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mmm hmm.i know the markets have taken a hit lately. just wanted to touch base. we came to manage over $800 billion in assets, through face time when you really need it. it's how edward jones makes sense of investing. . i do have a personal announcement. i decided to go back and play another season. [ applause ] >> when i go back out there for the football season, you guys are with me answered want you guys to know that every false start, every time i screw up or make a big play, you guys are with me. so i just wanted to say thank you for that and hopefully this season we're trying to get to the super bowl! >> i love it! that was a look at the new showtime documentary "play it forward" that follows former nfl player tony gonzalez and his older brother, chris, as they
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try to pursue their dreams on and off the field. tony joins me now. it's a great honor for me. as a great falcon fan born and raised a falcon fan for a long time. first of all, the falcons undefeated. it's next to possible having winning seasons back-to-back but 5-0, where did that come from? >> if you asked me before the season, i would have said no way. but quinn, the head coach, julio jones -- >> can you believe julio? incredible. >> he's the best receiver in the league and matt is playing lights out. it's fun to watch. >> i asked you before but i love your answer, do you miss being there on sundays, every sunday going out there? >> no, not at all. i played 17 years. i don't have to go out and get my butt kicked anymore. i'd rather just talk about the game. it's if you be. >> you were part of a series,
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they were just going to follow you around and talk about the tough adjustment but they started looking at your story and your brother's story and they said hold on a second, this is something much deeper. talk about the project. >> it's about family. high blower my brother is the one who loved football. i wouldn't be sitting here talking about this game if he didn't make me play when i was growing up. it follows up on our journey and me finally winning a playoff game and chris trying to become a fireman and a paramedic and that family dynamic that comes with it. my step died died the but really, what i want people to get out of it is to see this whole other dynamic, how two brothers support each other,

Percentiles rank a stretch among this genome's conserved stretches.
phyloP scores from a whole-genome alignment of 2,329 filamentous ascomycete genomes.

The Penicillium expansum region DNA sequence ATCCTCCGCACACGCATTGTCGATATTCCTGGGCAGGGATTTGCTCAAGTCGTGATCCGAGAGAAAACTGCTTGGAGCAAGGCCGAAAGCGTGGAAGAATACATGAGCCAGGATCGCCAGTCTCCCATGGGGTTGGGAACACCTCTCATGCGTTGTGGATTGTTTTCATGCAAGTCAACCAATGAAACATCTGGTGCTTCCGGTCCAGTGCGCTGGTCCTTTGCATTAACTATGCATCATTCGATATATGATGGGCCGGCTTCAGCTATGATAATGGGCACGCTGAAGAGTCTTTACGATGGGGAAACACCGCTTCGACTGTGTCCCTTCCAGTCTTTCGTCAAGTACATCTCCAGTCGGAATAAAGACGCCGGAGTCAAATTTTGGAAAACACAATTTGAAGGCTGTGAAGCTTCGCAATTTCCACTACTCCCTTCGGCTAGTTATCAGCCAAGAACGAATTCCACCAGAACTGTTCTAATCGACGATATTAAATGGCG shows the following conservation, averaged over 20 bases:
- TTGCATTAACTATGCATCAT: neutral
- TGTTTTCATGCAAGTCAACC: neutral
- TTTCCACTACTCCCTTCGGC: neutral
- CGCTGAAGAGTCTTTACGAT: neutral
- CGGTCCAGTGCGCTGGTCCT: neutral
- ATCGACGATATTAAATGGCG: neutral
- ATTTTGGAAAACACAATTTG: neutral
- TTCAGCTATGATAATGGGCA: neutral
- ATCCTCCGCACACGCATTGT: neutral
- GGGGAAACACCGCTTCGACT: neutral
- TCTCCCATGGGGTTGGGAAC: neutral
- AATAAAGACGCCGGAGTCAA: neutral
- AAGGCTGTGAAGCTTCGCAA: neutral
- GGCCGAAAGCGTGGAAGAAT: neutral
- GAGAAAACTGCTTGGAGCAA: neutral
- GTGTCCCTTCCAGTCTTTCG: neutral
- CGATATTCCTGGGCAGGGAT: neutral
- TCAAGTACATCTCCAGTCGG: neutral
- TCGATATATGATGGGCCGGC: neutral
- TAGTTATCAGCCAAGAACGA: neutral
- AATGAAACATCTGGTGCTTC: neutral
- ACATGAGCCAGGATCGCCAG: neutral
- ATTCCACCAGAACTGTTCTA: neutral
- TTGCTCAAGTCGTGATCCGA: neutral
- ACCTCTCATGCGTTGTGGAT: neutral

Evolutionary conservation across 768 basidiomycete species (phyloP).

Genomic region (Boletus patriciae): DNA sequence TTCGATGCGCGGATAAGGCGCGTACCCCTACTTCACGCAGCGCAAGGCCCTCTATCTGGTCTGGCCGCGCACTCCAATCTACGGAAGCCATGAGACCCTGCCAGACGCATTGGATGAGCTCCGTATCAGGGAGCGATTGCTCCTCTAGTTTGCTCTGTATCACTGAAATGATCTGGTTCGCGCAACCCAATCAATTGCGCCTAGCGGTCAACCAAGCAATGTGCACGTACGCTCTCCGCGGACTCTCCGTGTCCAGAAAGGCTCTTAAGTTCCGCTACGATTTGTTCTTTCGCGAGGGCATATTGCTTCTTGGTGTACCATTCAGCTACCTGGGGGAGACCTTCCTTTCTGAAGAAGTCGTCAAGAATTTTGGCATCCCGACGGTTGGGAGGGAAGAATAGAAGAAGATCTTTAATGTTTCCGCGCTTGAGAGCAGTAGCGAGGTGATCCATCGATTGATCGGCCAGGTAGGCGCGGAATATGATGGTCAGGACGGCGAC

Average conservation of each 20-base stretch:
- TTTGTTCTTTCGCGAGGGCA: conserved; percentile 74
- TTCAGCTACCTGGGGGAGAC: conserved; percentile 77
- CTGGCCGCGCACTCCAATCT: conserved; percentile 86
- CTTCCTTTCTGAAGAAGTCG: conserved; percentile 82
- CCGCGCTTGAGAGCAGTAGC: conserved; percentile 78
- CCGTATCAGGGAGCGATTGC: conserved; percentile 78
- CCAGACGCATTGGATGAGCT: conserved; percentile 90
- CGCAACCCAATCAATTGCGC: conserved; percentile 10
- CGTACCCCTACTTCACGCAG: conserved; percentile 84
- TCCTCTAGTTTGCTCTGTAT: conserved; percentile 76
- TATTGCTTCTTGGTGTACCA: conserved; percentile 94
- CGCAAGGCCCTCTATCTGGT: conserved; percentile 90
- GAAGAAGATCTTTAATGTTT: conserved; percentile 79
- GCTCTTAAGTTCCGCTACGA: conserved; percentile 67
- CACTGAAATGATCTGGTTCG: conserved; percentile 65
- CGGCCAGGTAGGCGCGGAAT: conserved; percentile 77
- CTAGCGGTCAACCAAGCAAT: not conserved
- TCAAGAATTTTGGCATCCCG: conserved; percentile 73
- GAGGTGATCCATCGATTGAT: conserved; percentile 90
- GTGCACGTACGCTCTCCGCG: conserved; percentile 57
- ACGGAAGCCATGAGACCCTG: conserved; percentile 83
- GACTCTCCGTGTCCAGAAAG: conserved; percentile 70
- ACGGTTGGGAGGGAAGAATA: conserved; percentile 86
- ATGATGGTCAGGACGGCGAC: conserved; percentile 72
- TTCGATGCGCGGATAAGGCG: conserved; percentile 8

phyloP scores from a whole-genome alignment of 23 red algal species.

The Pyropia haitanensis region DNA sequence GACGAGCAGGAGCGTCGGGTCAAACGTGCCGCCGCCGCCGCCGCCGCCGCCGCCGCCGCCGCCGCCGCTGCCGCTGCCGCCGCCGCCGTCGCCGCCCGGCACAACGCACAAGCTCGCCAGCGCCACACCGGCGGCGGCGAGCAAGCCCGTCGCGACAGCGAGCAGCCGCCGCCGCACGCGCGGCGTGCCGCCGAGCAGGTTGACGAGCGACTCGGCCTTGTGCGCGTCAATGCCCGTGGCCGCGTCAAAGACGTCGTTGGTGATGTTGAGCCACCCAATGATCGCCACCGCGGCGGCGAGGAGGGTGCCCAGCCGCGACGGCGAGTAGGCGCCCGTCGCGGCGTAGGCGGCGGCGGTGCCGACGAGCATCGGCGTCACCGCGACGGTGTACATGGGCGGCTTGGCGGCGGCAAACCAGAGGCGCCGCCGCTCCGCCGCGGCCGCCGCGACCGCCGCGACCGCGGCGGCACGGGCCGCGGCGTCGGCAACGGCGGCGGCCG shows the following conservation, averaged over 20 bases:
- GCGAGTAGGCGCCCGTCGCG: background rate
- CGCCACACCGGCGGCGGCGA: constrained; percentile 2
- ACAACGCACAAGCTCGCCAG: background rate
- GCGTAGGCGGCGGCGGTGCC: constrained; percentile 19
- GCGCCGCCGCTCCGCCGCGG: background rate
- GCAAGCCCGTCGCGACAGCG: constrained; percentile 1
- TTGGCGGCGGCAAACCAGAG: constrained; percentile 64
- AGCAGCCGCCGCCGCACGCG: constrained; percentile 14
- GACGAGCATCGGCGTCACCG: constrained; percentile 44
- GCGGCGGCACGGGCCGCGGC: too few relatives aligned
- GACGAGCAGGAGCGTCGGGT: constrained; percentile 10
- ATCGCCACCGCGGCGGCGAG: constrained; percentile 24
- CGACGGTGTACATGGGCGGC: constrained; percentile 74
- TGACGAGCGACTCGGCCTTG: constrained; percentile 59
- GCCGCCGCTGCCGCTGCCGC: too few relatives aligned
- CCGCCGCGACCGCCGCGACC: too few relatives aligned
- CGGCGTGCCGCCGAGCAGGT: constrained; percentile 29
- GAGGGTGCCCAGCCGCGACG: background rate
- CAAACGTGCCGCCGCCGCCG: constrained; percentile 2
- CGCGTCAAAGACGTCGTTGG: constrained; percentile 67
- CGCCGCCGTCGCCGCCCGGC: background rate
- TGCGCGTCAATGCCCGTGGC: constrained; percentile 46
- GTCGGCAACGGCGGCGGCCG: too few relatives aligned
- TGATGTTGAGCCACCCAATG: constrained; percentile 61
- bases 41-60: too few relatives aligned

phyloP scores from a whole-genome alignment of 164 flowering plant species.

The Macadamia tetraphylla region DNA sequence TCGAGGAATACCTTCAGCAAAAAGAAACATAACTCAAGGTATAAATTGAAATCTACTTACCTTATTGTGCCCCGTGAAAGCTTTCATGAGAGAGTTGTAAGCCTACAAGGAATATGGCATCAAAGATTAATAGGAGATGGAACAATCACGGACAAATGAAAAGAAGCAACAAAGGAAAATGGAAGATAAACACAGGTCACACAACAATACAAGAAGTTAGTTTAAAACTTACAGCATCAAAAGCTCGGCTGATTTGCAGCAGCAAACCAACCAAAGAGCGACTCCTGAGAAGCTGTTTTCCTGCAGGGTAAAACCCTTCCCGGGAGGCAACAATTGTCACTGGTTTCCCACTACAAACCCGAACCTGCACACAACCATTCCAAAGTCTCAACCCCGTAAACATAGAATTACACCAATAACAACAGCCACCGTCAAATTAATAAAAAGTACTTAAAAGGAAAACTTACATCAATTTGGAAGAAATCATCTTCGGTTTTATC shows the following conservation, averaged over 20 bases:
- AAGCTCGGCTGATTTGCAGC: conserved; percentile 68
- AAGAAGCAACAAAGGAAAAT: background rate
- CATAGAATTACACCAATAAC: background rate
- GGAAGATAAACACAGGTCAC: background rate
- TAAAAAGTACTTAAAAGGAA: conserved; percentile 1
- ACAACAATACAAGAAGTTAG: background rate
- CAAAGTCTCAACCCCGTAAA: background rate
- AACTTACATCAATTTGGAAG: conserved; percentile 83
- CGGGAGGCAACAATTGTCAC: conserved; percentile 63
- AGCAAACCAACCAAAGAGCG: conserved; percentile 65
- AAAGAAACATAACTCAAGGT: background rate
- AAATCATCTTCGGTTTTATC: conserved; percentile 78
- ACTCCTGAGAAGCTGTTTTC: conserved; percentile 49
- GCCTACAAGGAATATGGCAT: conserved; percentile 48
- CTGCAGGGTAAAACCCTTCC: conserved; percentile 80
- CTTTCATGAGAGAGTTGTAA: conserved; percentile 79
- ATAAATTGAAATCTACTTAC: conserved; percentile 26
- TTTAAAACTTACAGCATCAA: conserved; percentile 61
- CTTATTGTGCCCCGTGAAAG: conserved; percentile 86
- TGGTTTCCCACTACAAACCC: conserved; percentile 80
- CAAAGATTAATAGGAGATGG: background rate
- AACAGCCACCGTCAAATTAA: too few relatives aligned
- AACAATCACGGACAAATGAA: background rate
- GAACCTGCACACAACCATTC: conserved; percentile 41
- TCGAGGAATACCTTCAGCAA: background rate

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where my brother would love to have been a football player. >> even through really tough times, this is a really uplifting documentary. but at the same time, i mean, there are problems like any brothers have. >> that's the thing about it. it's so raw. we didn't hold back and that's what my family does. it's exciting. it will make you laugh, it will make you cheer. it will make you cry. it was just fun to be of shortages to run because we were like this, we were thick and thin. it's one of those things that maybe because football got taken away from us, we started focusing on problems that we always kind of ignored. a big part of my fault, some of it was his fault. i think you got to get it wrong before you get it right. now we are talking again and
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it's going to be good. >> how tough, though, that he loved did that breed real tension between you guys, too? >> the thing about him, though, he is a really good athlete. he got a division ii scholarship butch he got hit by a car when he was 7 years old, busted up really badly, almost didn't survive it. so that hurt his back up throughout his playing days. still, that's the thing about it, that's the beauty of this is how he supported me knowing he loved the game more and me. he sacrificed the role to let me make it. now i get to cheer him in his dream of becoming a fireman. it was a great thing to be a part of. >> thank you for joining us. play it forward it